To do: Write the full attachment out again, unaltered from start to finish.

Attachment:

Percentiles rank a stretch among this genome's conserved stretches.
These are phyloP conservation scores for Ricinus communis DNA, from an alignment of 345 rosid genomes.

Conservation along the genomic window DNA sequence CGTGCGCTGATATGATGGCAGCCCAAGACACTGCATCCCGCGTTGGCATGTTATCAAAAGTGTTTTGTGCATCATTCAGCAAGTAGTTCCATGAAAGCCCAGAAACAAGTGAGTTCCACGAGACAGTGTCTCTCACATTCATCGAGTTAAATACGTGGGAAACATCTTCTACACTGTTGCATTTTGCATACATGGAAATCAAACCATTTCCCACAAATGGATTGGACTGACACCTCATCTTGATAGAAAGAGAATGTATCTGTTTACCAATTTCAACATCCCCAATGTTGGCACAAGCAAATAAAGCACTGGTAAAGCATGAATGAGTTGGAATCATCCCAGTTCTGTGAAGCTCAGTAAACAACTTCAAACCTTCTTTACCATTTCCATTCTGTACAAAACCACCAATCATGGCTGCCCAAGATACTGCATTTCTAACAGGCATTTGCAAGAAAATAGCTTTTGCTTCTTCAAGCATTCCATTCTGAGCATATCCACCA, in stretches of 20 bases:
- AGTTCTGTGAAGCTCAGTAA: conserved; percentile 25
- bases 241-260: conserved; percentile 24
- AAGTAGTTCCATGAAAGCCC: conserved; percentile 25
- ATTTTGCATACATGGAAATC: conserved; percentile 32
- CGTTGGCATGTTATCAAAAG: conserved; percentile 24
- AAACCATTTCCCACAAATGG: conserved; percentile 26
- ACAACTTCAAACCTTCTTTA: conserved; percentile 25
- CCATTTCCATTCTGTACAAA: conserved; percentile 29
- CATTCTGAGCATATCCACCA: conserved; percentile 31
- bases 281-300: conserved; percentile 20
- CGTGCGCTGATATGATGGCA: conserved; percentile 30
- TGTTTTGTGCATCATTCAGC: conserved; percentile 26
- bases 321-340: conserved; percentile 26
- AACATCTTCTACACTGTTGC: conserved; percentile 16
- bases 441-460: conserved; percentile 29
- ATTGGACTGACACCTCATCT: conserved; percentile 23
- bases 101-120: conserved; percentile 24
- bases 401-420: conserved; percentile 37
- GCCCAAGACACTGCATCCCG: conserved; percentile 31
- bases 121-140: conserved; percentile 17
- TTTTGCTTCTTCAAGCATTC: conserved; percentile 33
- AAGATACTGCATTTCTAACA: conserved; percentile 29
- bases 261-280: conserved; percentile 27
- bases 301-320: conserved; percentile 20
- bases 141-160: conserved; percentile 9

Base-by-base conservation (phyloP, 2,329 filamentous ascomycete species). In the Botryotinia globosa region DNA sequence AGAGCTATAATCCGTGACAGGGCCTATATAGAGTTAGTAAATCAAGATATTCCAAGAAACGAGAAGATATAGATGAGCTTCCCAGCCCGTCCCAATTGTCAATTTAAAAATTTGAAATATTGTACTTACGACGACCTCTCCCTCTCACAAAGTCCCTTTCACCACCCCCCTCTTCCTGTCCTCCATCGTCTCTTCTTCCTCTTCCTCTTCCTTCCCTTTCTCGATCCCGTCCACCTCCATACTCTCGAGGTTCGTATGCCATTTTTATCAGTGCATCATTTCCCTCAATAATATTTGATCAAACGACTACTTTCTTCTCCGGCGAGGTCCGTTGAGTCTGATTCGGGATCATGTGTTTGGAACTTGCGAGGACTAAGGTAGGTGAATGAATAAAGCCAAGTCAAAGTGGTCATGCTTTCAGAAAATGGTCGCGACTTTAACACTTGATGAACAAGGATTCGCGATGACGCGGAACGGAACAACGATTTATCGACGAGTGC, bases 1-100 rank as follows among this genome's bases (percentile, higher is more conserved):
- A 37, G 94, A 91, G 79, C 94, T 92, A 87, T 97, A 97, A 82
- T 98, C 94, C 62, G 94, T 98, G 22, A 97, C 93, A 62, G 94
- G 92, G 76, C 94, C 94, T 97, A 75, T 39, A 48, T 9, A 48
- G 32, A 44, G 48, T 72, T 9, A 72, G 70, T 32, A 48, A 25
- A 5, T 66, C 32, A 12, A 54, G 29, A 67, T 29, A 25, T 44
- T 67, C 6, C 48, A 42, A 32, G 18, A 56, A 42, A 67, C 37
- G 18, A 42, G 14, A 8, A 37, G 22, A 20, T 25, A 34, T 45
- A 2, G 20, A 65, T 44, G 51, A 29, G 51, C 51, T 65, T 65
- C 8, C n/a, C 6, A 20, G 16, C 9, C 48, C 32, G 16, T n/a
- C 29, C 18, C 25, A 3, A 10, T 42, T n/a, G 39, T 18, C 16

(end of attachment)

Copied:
Percentiles rank a stretch among this genome's conserved stretches.
These are phyloP conservation scores for Ricinus communis DNA, from an alignment of 345 rosid genomes.

Conservation along the genomic window DNA sequence CGTGCGCTGATATGATGGCAGCCCAAGACACTGCATCCCGCGTTGGCATGTTATCAAAAGTGTTTTGTGCATCATTCAGCAAGTAGTTCCATGAAAGCCCAGAAACAAGTGAGTTCCACGAGACAGTGTCTCTCACATTCATCGAGTTAAATACGTGGGAAACATCTTCTACACTGTTGCATTTTGCATACATGGAAATCAAACCATTTCCCACAAATGGATTGGACTGACACCTCATCTTGATAGAAAGAGAATGTATCTGTTTACCAATTTCAACATCCCCAATGTTGGCACAAGCAAATAAAGCACTGGTAAAGCATGAATGAGTTGGAATCATCCCAGTTCTGTGAAGCTCAGTAAACAACTTCAAACCTTCTTTACCATTTCCATTCTGTACAAAACCACCAATCATGGCTGCCCAAGATACTGCATTTCTAACAGGCATTTGCAAGAAAATAGCTTTTGCTTCTTCAAGCATTCCATTCTGAGCATATCCACCA, in stretches of 20 bases:
- AGTTCTGTGAAGCTCAGTAA: conserved; percentile 25
- bases 241-260: conserved; percentile 24
- AAGTAGTTCCATGAAAGCCC: conserved; percentile 25
- ATTTTGCATACATGGAAATC: conserved; percentile 32
- CGTTGGCATGTTATCAAAAG: conserved; percentile 24
- AAACCATTTCCCACAAATGG: conserved; percentile 26
- ACAACTTCAAACCTTCTTTA: conserved; percentile 25
- CCATTTCCATTCTGTACAAA: conserved; percentile 29
- CATTCTGAGCATATCCACCA: conserved; percentile 31
- bases 281-300: conserved; percentile 20
- CGTGCGCTGATATGATGGCA: conserved; percentile 30
- TGTTTTGTGCATCATTCAGC: conserved; percentile 26
- bases 321-340: conserved; percentile 26
- AACATCTTCTACACTGTTGC: conserved; percentile 16
- bases 441-460: conserved; percentile 29
- ATTGGACTGACACCTCATCT: conserved; percentile 23
- bases 101-120: conserved; percentile 24
- bases 401-420: conserved; percentile 37
- GCCCAAGACACTGCATCCCG: conserved; percentile 31
- bases 121-140: conserved; percentile 17
- TTTTGCTTCTTCAAGCATTC: conserved; percentile 33
- AAGATACTGCATTTCTAACA: conserved; percentile 29
- bases 261-280: conserved; percentile 27
- bases 301-320: conserved; percentile 20
- bases 141-160: conserved; percentile 9

Base-by-base conservation (phyloP, 2,329 filamentous ascomycete species). In the Botryotinia globosa region DNA sequence AGAGCTATAATCCGTGACAGGGCCTATATAGAGTTAGTAAATCAAGATATTCCAAGAAACGAGAAGATATAGATGAGCTTCCCAGCCCGTCCCAATTGTCAATTTAAAAATTTGAAATATTGTACTTACGACGACCTCTCCCTCTCACAAAGTCCCTTTCACCACCCCCCTCTTCCTGTCCTCCATCGTCTCTTCTTCCTCTTCCTCTTCCTTCCCTTTCTCGATCCCGTCCACCTCCATACTCTCGAGGTTCGTATGCCATTTTTATCAGTGCATCATTTCCCTCAATAATATTTGATCAAACGACTACTTTCTTCTCCGGCGAGGTCCGTTGAGTCTGATTCGGGATCATGTGTTTGGAACTTGCGAGGACTAAGGTAGGTGAATGAATAAAGCCAAGTCAAAGTGGTCATGCTTTCAGAAAATGGTCGCGACTTTAACACTTGATGAACAAGGATTCGCGATGACGCGGAACGGAACAACGATTTATCGACGAGTGC, bases 1-100 rank as follows among this genome's bases (percentile, higher is more conserved):
- A 37, G 94, A 91, G 79, C 94, T 92, A 87, T 97, A 97, A 82
- T 98, C 94, C 62, G 94, T 98, G 22, A 97, C 93, A 62, G 94
- G 92, G 76, C 94, C 94, T 97, A 75, T 39, A 48, T 9, A 48
- G 32, A 44, G 48, T 72, T 9, A 72, G 70, T 32, A 48, A 25
- A 5, T 66, C 32, A 12, A 54, G 29, A 67, T 29, A 25, T 44
- T 67, C 6, C 48, A 42, A 32, G 18, A 56, A 42, A 67, C 37
- G 18, A 42, G 14, A 8, A 37, G 22, A 20, T 25, A 34, T 45
- A 2, G 20, A 65, T 44, G 51, A 29, G 51, C 51, T 65, T 65
- C 8, C n/a, C 6, A 20, G 16, C 9, C 48, C 32, G 16, T n/a
- C 29, C 18, C 25, A 3, A 10, T 42, T n/a, G 39, T 18, C 16